• [MBS-5508] – Uploading cover art from https pages causes a warning about insecure pages
  • [MBS-5965] – Remove relationship edits store translated attributes
  • [MBS-6192] – Internal server error on ws query if offset is non-numeric
  • [MBS-6220] – tooltip (title) shows “&” instead of “&”
  • [MBS-6243] – “In x hours” is only shown for edit expiry times for the same day
  • [MBS-6418] – Relationship editor allows adding more relationships than the server can handle
  • [MBS-6546] – When the search server reports an internal server error the client receives a 400 status code
  • [MBS-6558] – Internal server error logging in with a Unicode username
  • [MBS-6570] – Removing relationship dates in the relationship editor fails
  • [MBS-6571] – Filename display in cover art edits is hardcoded to jpg
  • [MBS-6588] – “Direct database search” returns the same work as 2 different names
  • [MBS-6591] – JSON: Composer and release lookup
  • [MBS-6610] – Various Artist Alias and Tags should not be shown unless looking up Various Artist artist endpoint
  • [MBS-6622] – All log in pages are not served via HTTPS
  • [MBS-6628] – ModBot is unable to close some merge label edits
  • [MBS-6630] – Remove button when uploading covers is shown after the image has been submitted
  • [MBS-6632] – Relationship documentation examples don’t work with release groups
  • [MBS-6637] – doesn’t redirect to beta when desired
  • [MBS-6638] – ‘use beta site’ on main site will unset preference
  • [MBS-6650] – Editing a relationship type allows submitting the form with no changes
  • [MBS-6656] – Relationship editor fails when counting number of selected recordings
  • [MBS-6657] – Internal server error when using a negative limit
  • [MBS-6667] – Beta: No edit note field in the relationship editor
  • [MBS-6677] – Donations from random end users dropped to nearly nil.
  • [MBS-6679] – beta: ISE displaying artist edits


  • [MBS-193] – Add open edit and cancelled edit stats to users
  • [MBS-1820] – Release search results should include more information
  • [MBS-2108] – More detail for works quicksearch
  • [MBS-3204] – Better name/explanation or warning for type “Pseudo-Release”
  • [MBS-6644] – ProcessReplicationChanges should be able to run in low memory environments

Upcoming feature: contested edit extension

The next release (a week from Monday) will include a useful new feature: extending the expiration of edits that receive ‘No’ votes! I’d like to take a bit to explain how it’ll work.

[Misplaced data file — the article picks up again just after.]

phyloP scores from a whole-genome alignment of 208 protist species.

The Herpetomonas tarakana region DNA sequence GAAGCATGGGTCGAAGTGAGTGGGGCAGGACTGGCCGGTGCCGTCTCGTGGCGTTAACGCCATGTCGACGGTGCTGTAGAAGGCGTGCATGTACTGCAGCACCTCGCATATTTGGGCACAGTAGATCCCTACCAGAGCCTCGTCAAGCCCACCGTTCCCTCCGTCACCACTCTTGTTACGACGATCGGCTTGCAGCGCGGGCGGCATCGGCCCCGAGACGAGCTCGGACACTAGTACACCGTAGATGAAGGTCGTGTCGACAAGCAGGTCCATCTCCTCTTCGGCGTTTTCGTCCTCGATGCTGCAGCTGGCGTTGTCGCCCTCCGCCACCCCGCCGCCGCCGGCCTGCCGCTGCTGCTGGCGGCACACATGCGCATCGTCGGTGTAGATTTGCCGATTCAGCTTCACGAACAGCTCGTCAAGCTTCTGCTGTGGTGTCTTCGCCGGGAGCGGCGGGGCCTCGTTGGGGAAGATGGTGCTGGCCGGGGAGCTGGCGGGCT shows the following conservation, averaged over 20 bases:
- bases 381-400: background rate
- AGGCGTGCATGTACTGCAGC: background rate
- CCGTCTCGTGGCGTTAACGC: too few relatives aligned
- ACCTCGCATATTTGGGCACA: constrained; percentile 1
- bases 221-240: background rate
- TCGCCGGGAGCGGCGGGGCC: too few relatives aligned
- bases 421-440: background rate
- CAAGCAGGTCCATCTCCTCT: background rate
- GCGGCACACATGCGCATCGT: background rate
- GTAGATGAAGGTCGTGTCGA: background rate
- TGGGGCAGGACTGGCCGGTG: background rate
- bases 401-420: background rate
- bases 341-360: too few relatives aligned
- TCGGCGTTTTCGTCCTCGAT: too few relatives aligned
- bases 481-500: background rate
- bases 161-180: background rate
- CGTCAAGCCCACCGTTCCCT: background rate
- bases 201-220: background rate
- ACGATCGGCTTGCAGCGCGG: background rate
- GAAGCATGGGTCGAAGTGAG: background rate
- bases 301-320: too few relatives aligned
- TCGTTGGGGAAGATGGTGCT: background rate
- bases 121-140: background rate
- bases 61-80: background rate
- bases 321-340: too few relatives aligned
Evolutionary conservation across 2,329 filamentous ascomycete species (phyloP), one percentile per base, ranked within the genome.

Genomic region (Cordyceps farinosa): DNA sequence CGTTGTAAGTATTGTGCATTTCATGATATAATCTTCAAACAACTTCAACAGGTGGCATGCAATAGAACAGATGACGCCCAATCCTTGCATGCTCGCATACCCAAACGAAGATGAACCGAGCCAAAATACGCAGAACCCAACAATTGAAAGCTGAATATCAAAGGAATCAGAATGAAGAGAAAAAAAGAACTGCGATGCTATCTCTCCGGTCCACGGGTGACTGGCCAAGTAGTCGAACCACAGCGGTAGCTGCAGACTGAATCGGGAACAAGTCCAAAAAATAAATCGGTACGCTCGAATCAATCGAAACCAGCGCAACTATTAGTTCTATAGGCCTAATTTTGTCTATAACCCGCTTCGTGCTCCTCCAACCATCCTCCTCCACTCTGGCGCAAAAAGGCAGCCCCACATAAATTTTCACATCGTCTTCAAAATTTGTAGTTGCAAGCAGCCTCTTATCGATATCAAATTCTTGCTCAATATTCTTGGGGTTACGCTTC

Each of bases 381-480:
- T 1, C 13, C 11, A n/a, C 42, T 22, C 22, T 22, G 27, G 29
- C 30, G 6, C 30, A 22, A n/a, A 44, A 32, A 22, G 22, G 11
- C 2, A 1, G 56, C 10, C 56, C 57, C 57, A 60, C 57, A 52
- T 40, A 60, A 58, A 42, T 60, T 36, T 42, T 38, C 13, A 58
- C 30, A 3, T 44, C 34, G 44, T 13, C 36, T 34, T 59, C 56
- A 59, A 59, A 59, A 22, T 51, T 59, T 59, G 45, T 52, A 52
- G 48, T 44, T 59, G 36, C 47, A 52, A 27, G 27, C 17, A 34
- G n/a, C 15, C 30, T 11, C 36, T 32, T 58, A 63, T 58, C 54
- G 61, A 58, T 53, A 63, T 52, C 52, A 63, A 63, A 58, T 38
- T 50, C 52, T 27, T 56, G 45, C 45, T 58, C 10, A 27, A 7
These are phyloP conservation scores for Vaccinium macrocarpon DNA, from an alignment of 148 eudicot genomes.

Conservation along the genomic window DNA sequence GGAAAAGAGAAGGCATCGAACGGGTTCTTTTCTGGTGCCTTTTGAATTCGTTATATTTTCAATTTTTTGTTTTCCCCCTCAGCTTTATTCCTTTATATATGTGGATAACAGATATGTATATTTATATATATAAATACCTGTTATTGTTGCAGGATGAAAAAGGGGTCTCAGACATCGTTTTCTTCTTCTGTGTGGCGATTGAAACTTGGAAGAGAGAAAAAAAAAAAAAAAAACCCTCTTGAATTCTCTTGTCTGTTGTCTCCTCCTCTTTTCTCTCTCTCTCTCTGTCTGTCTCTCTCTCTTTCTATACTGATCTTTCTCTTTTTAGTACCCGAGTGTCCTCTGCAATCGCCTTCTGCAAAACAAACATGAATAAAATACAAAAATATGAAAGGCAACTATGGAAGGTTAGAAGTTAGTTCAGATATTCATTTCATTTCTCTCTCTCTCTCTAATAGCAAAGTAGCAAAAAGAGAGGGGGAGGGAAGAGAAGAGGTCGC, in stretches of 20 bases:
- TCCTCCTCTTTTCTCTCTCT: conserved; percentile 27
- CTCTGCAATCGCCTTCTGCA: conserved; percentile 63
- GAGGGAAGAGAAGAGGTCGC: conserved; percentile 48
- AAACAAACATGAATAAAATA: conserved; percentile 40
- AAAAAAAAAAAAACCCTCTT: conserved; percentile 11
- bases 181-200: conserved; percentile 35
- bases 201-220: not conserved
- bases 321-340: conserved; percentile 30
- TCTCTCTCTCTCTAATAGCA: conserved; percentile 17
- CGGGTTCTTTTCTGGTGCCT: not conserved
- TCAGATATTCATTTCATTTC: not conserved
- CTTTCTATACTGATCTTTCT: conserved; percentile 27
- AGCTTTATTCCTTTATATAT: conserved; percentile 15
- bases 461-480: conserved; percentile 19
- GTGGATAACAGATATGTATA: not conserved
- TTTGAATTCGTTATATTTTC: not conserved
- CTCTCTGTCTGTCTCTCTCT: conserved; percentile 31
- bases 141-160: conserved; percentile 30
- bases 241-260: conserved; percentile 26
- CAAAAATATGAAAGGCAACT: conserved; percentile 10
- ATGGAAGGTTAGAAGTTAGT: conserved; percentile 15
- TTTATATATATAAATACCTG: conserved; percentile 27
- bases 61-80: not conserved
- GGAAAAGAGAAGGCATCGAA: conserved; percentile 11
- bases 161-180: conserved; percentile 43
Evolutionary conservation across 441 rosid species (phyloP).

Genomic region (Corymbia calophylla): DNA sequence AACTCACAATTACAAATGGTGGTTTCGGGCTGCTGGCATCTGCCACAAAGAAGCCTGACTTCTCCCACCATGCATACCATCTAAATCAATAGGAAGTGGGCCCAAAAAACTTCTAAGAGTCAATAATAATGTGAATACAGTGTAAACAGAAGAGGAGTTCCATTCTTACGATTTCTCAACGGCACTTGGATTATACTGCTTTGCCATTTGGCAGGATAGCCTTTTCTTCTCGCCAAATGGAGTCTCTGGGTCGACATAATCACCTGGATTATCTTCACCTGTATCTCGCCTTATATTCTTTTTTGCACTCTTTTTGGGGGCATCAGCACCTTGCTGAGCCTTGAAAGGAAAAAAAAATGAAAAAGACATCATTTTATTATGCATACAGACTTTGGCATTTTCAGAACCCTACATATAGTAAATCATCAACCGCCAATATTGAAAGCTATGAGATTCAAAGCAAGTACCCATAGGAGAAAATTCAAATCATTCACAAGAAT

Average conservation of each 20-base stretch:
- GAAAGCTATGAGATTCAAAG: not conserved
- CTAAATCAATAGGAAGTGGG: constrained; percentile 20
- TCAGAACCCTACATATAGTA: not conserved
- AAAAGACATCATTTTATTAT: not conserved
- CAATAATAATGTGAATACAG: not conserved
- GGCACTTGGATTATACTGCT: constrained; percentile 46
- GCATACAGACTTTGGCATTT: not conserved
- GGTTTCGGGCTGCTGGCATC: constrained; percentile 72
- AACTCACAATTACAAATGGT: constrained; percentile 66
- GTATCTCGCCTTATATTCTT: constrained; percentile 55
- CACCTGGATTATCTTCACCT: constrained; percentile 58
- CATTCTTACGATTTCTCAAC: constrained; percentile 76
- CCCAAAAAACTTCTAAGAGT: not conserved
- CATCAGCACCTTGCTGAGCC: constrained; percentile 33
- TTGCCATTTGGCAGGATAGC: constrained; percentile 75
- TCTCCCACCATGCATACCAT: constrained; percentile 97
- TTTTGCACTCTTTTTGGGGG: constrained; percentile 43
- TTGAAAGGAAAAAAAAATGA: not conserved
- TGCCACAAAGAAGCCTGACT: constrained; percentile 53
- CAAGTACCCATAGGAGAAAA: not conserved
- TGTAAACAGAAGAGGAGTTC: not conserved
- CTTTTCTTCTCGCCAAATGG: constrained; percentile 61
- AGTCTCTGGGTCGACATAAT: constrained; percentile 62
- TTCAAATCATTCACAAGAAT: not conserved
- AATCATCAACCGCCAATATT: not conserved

The problem

Especially since the amount of time edits stay open was reduced to 7 days, but also before, several problematic situations could arise when edits were contested:

  • If voters cast ‘No’ votes shortly before the expiration of the edit, the original editor may not have time to respond to the concerns before the edit closes. As a result, it’s generally been considered bad etiquette to cast ‘No’ votes right before an edit expires unless the edit is particularly destructive.
  • In a somewhat related case, sometimes an edit can get many ‘No’ votes in short succession. Since 3 unanimous ‘No’ votes will close an edit, the period between the first vote cast and the edit being closed can be as short as an hour, which is certainly not enough time for the original editor or other voters to respond.
  • It’s also occasionally possible for edits to be put at risk of failing without an email being sent. Specifically, the current code only sends an email on the very first ‘No’ vote. Therefore, if a voter votes ‘No’ early in the voting period and later changes their vote, a second voter later voting ‘No’ would not result in an email being sent. However, a tied vote or a majority of ‘No’ votes will result in an edit being closed, so even a lone vote can tip the balance.

The solution

In light of all of these problems, the next release will work differently to give editors time to respond to votes against their edits.

In short: editors will always have at least 72 hours (three days) to respond after the first vote against their edits.

More specifically, and more technically: